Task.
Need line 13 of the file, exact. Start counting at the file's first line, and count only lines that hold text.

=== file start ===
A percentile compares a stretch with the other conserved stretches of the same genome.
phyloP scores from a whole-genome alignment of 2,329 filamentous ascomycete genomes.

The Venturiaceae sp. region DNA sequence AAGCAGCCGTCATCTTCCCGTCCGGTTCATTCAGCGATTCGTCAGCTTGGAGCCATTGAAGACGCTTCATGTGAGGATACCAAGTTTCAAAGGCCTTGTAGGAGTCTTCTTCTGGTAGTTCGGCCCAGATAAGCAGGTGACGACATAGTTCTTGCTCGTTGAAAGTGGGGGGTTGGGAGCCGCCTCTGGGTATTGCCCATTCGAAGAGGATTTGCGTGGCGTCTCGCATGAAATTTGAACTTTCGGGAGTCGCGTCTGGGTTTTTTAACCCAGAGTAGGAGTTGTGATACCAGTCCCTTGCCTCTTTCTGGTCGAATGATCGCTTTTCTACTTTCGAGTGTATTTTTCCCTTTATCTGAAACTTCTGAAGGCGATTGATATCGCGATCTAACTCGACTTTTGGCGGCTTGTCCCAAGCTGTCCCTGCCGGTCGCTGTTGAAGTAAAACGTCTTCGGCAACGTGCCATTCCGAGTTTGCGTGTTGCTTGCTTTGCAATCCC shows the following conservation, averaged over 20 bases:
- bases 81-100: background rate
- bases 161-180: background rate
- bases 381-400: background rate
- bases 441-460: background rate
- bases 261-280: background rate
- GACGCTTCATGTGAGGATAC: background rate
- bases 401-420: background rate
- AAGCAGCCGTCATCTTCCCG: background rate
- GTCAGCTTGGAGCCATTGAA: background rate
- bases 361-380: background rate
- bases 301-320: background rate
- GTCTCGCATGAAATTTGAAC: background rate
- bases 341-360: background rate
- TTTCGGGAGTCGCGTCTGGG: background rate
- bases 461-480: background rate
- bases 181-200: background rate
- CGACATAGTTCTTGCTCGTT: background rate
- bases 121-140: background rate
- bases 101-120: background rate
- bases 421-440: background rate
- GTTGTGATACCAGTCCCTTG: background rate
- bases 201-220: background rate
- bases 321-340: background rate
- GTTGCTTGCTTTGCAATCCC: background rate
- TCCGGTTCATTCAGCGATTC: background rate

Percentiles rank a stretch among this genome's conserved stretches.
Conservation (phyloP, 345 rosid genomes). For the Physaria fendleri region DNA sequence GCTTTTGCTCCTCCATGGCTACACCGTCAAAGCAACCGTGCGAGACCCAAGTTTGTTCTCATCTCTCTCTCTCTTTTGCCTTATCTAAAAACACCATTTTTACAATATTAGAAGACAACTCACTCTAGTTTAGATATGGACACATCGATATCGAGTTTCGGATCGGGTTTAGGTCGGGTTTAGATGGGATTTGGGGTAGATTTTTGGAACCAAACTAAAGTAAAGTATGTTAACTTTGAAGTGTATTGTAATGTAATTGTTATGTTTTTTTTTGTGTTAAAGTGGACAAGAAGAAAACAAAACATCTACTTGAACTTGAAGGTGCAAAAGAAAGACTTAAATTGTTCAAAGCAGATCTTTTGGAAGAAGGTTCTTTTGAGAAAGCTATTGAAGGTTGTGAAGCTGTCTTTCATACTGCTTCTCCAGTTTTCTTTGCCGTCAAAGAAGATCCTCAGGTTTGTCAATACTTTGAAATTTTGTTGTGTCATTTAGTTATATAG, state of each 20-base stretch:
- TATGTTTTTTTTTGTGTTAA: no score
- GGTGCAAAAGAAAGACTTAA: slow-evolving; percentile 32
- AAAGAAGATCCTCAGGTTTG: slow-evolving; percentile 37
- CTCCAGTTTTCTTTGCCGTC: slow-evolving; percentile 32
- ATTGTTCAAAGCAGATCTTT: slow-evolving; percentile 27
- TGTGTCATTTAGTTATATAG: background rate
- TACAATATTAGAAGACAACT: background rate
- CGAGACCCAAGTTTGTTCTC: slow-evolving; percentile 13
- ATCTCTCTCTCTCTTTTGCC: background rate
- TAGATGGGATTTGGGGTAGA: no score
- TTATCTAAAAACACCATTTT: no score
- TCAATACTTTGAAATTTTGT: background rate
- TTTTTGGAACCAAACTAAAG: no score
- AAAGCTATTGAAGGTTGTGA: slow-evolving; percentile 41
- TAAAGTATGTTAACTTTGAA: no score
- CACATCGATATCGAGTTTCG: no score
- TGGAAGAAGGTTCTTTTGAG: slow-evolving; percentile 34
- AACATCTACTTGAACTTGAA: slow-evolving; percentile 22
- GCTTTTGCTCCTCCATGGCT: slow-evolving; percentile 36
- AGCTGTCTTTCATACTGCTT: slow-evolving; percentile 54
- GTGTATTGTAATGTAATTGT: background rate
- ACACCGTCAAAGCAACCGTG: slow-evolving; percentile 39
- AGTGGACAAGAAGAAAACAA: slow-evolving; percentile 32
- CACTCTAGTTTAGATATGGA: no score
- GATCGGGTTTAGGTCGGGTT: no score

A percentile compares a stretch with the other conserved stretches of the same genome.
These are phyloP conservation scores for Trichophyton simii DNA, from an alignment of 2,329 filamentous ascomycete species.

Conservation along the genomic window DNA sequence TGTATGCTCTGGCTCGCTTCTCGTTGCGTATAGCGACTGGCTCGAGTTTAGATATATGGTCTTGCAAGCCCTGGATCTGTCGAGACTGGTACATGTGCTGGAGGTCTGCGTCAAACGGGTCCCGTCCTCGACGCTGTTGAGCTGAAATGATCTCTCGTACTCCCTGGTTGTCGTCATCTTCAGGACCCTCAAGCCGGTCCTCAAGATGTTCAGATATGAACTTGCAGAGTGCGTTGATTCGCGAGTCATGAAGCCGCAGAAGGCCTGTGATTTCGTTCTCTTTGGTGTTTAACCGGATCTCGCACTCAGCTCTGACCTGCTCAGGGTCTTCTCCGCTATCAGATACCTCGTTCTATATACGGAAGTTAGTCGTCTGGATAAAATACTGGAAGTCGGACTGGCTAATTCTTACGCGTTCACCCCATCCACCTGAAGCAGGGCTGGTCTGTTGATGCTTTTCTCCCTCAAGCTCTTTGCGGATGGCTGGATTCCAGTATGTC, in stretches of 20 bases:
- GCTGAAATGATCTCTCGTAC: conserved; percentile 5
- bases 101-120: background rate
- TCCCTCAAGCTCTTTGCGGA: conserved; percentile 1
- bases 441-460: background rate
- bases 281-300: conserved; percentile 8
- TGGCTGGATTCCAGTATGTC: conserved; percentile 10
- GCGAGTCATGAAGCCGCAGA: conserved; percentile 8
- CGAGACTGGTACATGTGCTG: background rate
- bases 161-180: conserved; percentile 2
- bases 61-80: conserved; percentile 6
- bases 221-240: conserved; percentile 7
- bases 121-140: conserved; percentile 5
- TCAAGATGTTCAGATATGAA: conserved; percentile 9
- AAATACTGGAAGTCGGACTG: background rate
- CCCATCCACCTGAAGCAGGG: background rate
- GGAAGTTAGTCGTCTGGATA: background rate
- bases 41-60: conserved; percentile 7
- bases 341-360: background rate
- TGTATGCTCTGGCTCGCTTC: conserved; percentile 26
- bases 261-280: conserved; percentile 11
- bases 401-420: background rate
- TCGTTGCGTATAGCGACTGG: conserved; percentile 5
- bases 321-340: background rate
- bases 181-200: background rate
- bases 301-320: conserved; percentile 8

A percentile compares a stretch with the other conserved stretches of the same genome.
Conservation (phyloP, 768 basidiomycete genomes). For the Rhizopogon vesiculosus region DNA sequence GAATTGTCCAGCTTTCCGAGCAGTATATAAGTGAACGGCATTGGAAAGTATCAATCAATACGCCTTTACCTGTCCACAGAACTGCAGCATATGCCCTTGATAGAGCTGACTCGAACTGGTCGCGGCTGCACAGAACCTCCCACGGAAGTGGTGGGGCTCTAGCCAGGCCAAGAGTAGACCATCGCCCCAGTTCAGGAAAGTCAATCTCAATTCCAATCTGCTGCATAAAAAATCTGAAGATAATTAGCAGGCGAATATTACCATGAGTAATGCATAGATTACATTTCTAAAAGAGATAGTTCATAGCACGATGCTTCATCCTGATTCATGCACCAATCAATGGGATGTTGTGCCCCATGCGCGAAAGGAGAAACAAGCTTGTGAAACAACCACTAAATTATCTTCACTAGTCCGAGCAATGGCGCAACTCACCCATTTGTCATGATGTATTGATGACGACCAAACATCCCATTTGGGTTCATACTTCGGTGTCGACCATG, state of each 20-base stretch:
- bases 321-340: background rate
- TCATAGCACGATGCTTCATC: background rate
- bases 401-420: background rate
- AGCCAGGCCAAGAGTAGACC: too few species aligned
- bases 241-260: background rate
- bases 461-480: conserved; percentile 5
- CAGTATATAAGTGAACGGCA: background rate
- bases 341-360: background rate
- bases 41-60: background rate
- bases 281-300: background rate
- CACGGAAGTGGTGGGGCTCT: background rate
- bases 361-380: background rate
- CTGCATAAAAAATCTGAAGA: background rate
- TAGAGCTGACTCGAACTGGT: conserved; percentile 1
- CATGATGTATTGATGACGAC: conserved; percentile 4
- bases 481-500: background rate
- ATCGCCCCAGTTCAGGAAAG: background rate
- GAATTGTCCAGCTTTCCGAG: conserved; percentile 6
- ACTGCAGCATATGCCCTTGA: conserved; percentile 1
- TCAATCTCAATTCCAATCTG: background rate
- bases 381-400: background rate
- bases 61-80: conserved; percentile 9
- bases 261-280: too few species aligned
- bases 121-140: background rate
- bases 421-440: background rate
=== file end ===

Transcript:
- bases 361-380: background rate